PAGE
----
Today, I was in the Ronald Reagan Building, where Border Patrol headquarters is located, when I received an email from Chief Ortiz asking me to call him. I called him and asked if it would be convenient to meet in his office since I was there. He agreed. I went to his office and we spoke for approximately 20 minutes.
Chief Ortiz told me that he had watched a recent Medal of Honor presentation where several military members had received their recognition from their service during the Vietnam War. He shared that seeing that presentation made him realize that he had made a mistake concerning canceling the awards described in the email below. Further, he stated that he instructed his staff to revive all of the nominations so that they may be considered and recognized.
I commend him for having the strength to change his decision, and for providing an example of valuing the workforce that should be emulated in the sectors.
Open Email to Chief Ortiz
My name is Clifford Gill. I retired as an Assistant Chief with the United States Border Patrol in December 2020. I was the principal designer and program manager of the USBP Honorary Awards Program from 2018 until my retirement.
On June 24, 2021, I heard that Raul Ortiz had been selected to become the 25th Chief of the Border Patrol and I felt compelled to write him an open email. I copied the following people in the email:
Rodney Scott, Chief of the Border Patrol
Timothy Sullivan, Chief Patrol Agent, U.S. Border Patrol Special Operations Group
Members of my former chain-of-command, and
Representatives of organizations with which many retired Border Patrol agents associate.
Clifford Gill, Assistant Chief (Ret.)
Raul Ortiz, 25th Chief of the Border Patrol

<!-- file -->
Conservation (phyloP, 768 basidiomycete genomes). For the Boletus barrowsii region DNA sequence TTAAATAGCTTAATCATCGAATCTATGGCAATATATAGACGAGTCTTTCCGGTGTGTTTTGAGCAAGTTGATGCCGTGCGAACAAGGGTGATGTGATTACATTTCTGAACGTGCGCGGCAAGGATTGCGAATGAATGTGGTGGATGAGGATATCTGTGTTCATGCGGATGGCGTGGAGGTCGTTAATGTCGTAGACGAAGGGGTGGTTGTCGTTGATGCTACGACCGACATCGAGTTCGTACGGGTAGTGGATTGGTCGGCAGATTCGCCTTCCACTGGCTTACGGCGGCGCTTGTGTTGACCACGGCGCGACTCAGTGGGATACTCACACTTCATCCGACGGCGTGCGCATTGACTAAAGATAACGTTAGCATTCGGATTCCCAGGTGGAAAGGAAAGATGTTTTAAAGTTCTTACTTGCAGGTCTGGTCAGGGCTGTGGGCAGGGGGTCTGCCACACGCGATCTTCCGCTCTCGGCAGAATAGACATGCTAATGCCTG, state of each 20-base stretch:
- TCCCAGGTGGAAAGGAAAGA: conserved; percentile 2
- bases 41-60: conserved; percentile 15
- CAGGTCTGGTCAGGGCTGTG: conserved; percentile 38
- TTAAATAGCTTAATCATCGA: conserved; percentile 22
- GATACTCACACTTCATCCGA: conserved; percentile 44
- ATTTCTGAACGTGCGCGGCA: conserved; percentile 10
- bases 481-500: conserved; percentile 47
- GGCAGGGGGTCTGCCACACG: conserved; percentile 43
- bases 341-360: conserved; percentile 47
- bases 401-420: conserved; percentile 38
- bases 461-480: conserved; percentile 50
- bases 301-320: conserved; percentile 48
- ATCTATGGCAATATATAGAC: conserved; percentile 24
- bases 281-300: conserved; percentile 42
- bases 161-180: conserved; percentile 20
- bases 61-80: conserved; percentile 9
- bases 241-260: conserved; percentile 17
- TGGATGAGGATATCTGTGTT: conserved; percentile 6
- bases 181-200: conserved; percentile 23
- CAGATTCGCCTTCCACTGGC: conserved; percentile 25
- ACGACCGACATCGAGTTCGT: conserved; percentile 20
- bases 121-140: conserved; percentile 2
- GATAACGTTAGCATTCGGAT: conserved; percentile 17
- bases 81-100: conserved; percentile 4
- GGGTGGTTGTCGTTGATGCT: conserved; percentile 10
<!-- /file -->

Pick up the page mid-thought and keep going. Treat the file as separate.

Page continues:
Updated - August 15, 2021 (near bottom of page)
Below is the unedited email I sent.
Subject: Congratulations - Please do better for the workforce
Dear Chief Ortiz,
Congratulations on being selected as the U.S. Border Patrol’s 25th Chief. I hope you do better for the workforce during your tenure as Chief of the Border Patrol than you did as Deputy Chief.
As Deputy Chief, you directed your subordinates, without reason or explanation, to cancel and reject U.S. Border Patrol Honorary Award nominations for 370 employees, 50 of which were for acts of heroism/valor. Your decision perpetuated the organizational attitude toward its employees which has been reflected in the USBP’s poor Federal Employee Viewpoint Survey (FEVS) scores for years. It sets a negative example by which other USBP leaders will follow. Employee recognition isn’t important. Employees do not perform worthy acts.
By April 2020, before you became Deputy Chief, over 300 USBP Honorary Awards had been approved and presented to recognize qualifying past actions, as defined in the approved USBP Honorary Awards and Recognitions IOP. All of the awards corrected past wrongs, were well received and were driving a positive change in organizational culture that would benefit the workforce and the mission. However, without reason or explanation, you placed an arbitrary limitation by which actions occurring over two years in the past could not be recognized. As a result, worthy recognitions for the past acts of 370 employees (over 50 for heroism) that were pending final approval were rejected without any reason given. The nominations had been written, submitted, and you rejected all of them without reason. The awards were purchased and as the USBP Awards Coordinator, I was the primary person that would have been tasked to process the recognitions of which I would have been happy and privileged to do.
In October 2020, I briefed you on the USBP Honorary Awards system. At the end of the brief, I reminded you of your rejection of the 370 nominations and asked you to allow the awards to be approved, that the actions were worthy, the awards were purchased and that it would be my privilege to process them.
I reminded you of a group of five BORTAC agents who were deployed to New Orleans for Katrina in 2005 and recounted their action….
A lady ran up to the agents, said her house was on fire and that her “baby” was trapped in the house. The agents called the fire department to respond and were told that no units were available. That no units would be available. The fire department told the agents to evacuate the entire city block in anticipation that the house fire would spread. No help was coming. The agents were on their own.